About 27 percent of 600 detainees released from the U.S. Navy’s Guantanamo Bay prison in Cuba have been confirmed or suspected of returning to terrorist or insurgent activities, according to Republican lawmakers.
Some former detainees hold leadership positions with the Taliban or al-Qaeda, according to a report released today by Republicans on the House Armed Services Committee. Democrats on the panel dismissed the report as bogus, calling it “smoke and mirrors.”
Presidents Barack Obama and George W. Bush both “assumed a questionable level of risk in the release of detainees from Guantanamo Bay,” the Republicans said in a statement on the report about released detainees.
Bush began using the detention facility in Cuba to hold suspected and accused terrorists after the Sept. 11 attacks. Obama campaigned for president promising to close Guantanamo, saying it attracted international criticism of U.S. detention policies and interrogation practices. Facing congressional opposition, Obama backed away from an executive order to close the prison that he issued on his first day in office.
“The facts indicate that neither the Bush nor Obama administrations sufficiently addressed the problem of reengagement and detainee transfers,” Representative Rob Wittman of Virginia, chairman of the investigations and oversight subcommittee that wrote the report, said in a statement.
Director of National Intelligence James Clapper has said the Obama administration has been weighing the possibility of transferring some Afghan Taliban detainees from Guantanamo to a third nation in an effort to bring the Taliban to peace talks.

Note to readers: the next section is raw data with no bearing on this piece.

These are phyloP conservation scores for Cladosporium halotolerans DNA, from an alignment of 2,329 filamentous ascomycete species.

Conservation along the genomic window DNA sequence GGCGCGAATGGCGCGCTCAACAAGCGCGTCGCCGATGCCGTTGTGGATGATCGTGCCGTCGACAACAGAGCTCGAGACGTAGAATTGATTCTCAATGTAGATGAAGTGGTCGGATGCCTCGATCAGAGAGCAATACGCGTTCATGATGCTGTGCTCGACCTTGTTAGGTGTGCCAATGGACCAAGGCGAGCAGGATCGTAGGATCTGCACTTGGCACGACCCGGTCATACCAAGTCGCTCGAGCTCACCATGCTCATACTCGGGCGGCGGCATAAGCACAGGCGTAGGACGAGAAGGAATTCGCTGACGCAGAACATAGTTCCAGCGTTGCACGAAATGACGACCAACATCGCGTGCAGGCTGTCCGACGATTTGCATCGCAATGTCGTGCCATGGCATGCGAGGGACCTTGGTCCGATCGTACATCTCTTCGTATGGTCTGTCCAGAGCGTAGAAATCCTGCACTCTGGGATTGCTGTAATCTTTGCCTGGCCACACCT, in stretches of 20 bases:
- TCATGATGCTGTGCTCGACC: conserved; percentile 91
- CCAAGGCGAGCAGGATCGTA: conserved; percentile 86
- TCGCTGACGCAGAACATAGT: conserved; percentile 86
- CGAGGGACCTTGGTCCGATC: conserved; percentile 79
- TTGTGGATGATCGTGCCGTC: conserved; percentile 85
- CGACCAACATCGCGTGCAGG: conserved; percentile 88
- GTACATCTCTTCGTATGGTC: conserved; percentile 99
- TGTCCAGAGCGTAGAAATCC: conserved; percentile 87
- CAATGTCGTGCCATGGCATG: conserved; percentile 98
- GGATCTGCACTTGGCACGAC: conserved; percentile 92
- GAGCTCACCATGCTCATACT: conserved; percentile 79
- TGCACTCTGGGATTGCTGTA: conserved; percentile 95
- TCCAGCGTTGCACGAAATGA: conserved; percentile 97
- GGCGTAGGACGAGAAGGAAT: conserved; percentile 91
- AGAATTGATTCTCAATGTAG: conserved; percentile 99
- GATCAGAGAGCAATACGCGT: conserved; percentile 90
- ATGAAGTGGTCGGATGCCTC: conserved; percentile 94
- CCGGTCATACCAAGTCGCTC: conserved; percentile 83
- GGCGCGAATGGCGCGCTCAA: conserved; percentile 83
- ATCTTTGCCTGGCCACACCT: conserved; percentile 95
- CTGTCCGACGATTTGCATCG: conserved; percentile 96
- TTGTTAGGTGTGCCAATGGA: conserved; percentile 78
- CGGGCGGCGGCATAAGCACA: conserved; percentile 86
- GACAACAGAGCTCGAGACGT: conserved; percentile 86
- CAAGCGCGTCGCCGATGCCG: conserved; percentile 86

House Speaker John Boehner, an Ohio Republican, told reporters today that his party has “great reservations” about further releases of Afghan or Pakistani prisoners because of the evidence “that they end up back on the battlefield.”
The Republicans said the 27 percent recidivism rate was an increase from 25 percent in October 2010. At that time, 13.5 percent of detainees released were confirmed to have renewed terrorist or insurgent activities and 11.5 percent were suspected of having done so by the government, according to the Republicans.
Democrats on the panel didn’t sign the report, providing a dissenting view published in its closing pages.
“The report was supposed to be a comprehensive and bipartisan look” at former Guantanamo detainees, “but fails at both objectives,” the Democrats wrote.
“Much of that failure is due to the majority’s insistence on releasing a public report during an election year,” they said. “The majority is well aware that most of the relevant material is classified and politically sensitive.”
Committee Republicans said that the study was based primarily on 19 interviews with current and past policy makers and staff members from the White House, the Defense Department and the State Department as well as hundreds of pages of declassified documents, and some secondary sources. The Republicans said they also evaluated “a large volume of classified information.”
The Republicans urged federal defense and national security agencies to produce a report assessing what is causing released detainees to reengage with terrorism or insurgency.
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